To Cut or Not to Cut? A Review of Aesthetic Approaches to the Facial Subcutaneous Cyst

January 2013 | Volume 12 | Issue 1 | Original Article | 60 | Copyright © 2013

Rebecca Kleinerman MD, Thomas H. King MD, and Daniel B. Eisen MD

Department of Dermatology, University of California, Davis, Sacramento, CA

Abstract

The treatment of facial cysts often entails some thorny decision making for the dermatologist. We offer a review of several approaches for their removal or modification and examine the outcome evidence for some common techniques and some that are seen less often. Finally, we offer our recommendations based on this trial evidence.

J Drugs Dermatol. 2013;12(1):60-65.

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INTRODUCTION

Facial cysts are a frequent reason for presentation to the dermatologist. The most common type of cyst of the head and neck, the epidermal inclusion cyst (EIC), is said to arise from the expansion of the infundibulum of the hair follicle, caused by loss of supporting perifollicular elastin, with subsequent accumulation of keratinocytic debris.1-3 EICs may be linked to processes that obstruct the follicle or trauma to the follicular lining.4-7 Some have suggested an association between EICs and smoking, specifically in males.8 EICs may also be seen in multisystemic syndromes, eg, Gardner syndrome, which is notable for cysts (epidermal and pilomatrical) in conjunction with premalignant adenomatous polyps of the colon.9 A recent study identified the prevalence of epidermoid cysts as 1.77% in a population of 67,448 Japanese patients who visited dermatologic clinics for several weeks in 2007 and 2008.10

The next most common variety of cyst, the trichilemmal cyst, arises from keratinocytes of the external root sheath of the follicle and may be inherited in an autosomal dominant fashion.11 While trichilemmal cysts become inflamed infrequently (15%), approximately 50% of epidermal cysts become inflamed.12 Other less frequently encountered cysts include dermoid cysts, congenital cysts found at the junction of embryonic fusion planes,13 and pilomatrical cysts, often seen in children.14

The noninflamed or mildly inflamed cyst may be aptly treated with intralesional corticosteroids or antibiotics, sometimes with significant improvement or resolution, though there is scant dermatologic literature to support this practice. Incision and drainage may also be effective in ameliorating symptoms,15 but if inflammation recurs or the cyst has become obvious and cosmetically unacceptable, surgical options are called for. For a young patient without apparent rhytides or sun damage, the traditional elliptical excision may result in an obvious and distressing facial scar. Of late, there have been multiple publications across surgical specialties regarding minimally invasive approaches to facial cyst removal. This review seeks to address these approaches, integrating subspecialty techniques to plan for an optimally aesthetic strategy.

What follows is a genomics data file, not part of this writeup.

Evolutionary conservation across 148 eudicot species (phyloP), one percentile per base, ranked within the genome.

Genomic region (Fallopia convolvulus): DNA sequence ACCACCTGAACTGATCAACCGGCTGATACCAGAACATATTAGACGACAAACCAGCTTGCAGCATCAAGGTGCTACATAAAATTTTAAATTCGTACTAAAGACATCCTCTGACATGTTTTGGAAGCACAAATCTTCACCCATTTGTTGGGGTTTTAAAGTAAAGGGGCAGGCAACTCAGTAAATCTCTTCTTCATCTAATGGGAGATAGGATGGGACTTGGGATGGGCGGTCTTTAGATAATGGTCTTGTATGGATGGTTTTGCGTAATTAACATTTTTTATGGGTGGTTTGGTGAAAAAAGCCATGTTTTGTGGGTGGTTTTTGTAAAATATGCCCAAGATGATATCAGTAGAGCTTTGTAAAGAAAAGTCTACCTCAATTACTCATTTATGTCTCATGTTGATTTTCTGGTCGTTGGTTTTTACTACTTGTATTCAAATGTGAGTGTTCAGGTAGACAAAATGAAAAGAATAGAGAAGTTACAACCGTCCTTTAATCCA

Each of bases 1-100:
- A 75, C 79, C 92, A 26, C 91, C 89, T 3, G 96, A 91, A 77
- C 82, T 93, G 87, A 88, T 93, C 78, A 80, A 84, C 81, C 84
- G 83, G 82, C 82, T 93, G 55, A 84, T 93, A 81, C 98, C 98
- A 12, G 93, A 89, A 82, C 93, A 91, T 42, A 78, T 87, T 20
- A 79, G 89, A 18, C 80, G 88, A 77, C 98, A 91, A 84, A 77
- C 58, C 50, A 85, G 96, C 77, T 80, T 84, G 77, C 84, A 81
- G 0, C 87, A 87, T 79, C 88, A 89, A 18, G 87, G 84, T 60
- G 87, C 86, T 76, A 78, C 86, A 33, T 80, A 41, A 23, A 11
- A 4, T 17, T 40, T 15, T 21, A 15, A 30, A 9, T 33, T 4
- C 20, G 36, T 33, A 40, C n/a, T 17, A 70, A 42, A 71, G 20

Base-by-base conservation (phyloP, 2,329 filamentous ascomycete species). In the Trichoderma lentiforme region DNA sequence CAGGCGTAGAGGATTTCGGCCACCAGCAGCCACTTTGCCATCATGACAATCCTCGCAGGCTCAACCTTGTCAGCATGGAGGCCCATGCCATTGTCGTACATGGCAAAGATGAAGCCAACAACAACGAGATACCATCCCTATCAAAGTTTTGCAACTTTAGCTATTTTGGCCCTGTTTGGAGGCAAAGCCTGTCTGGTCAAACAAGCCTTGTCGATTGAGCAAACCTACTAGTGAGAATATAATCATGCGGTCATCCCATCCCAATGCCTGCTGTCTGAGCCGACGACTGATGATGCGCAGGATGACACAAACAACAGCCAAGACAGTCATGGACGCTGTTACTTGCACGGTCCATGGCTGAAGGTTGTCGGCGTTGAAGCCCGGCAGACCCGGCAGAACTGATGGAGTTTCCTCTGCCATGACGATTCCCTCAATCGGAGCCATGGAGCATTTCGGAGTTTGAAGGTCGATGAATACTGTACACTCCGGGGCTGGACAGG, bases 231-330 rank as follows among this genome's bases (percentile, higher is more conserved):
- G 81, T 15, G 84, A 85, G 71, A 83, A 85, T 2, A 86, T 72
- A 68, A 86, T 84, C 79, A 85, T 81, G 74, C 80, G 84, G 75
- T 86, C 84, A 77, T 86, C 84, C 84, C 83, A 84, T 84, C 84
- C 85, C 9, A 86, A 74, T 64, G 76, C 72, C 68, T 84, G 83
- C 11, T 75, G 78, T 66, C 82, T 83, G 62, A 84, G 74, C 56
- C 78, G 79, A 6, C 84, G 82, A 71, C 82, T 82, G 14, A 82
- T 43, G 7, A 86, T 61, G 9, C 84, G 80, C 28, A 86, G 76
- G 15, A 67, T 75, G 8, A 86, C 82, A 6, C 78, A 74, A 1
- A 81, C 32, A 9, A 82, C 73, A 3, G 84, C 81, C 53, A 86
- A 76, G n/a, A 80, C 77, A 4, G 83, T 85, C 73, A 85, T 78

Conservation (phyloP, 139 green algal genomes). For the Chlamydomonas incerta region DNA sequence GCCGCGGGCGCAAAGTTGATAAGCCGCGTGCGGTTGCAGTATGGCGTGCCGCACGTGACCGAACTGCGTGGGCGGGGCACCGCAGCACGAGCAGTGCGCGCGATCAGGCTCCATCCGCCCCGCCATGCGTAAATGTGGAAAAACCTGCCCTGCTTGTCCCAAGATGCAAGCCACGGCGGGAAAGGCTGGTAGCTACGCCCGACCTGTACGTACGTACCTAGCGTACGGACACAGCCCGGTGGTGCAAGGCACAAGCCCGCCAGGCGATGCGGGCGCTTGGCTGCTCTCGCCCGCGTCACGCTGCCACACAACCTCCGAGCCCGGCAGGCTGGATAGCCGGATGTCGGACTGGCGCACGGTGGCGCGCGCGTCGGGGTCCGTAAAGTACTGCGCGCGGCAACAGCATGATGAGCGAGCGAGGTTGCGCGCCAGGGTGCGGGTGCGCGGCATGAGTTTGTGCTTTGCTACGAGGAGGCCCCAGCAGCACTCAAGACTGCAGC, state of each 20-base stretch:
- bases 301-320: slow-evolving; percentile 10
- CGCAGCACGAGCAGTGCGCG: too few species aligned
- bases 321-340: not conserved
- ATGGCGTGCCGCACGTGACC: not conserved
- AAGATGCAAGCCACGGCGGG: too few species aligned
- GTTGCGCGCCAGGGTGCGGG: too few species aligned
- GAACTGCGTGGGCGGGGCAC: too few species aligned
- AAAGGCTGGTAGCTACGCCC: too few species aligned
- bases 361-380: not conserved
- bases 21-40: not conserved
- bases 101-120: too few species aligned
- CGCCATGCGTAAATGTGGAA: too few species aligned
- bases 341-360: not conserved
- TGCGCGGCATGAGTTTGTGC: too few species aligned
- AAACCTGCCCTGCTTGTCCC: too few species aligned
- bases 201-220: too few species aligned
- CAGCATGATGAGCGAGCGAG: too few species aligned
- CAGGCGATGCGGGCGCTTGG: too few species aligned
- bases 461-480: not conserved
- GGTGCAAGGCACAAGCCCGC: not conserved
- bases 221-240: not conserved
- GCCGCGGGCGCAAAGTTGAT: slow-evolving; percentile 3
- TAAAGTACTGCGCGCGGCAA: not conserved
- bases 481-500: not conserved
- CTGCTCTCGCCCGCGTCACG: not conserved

Direct Approaches

The workhorse of cyst surgery is the elliptical excision, with removal of the cyst via a small elliptical resection of overlying skin approximating the diameter of the lesion, and subsequent dissection of the surrounding dermal attachments. In 1946, a surgeon named Joseph Danna described a technique of “electrosurgical marsupialization” to minimize scarring and produce a better cosmetic result.16 Using an electric current, he created a small opening over the top of the cyst, allowing the cyst to empty itself through the opening over 3 to 6 weeks with the cyst cavity shrinking down. Since then, others have described compatible strategies, whether utilizing electrical current or a mechanical means of creating an opening over the top of the cyst, permitting the cyst contents to evacuate with time.17,18 By extension, work has shown that the punch excision, using a punch instrument to evacuate both the cyst contents and cyst wall through a small overlying circle, may be cosmetically superior to alternative approaches (Figure 1).19,20 In 2002, Mehrabi et al demonstrated that the punch excision may have a shorter scar length and an equivalently low recurrence rate to traditional treatment. In a population of 646 patients


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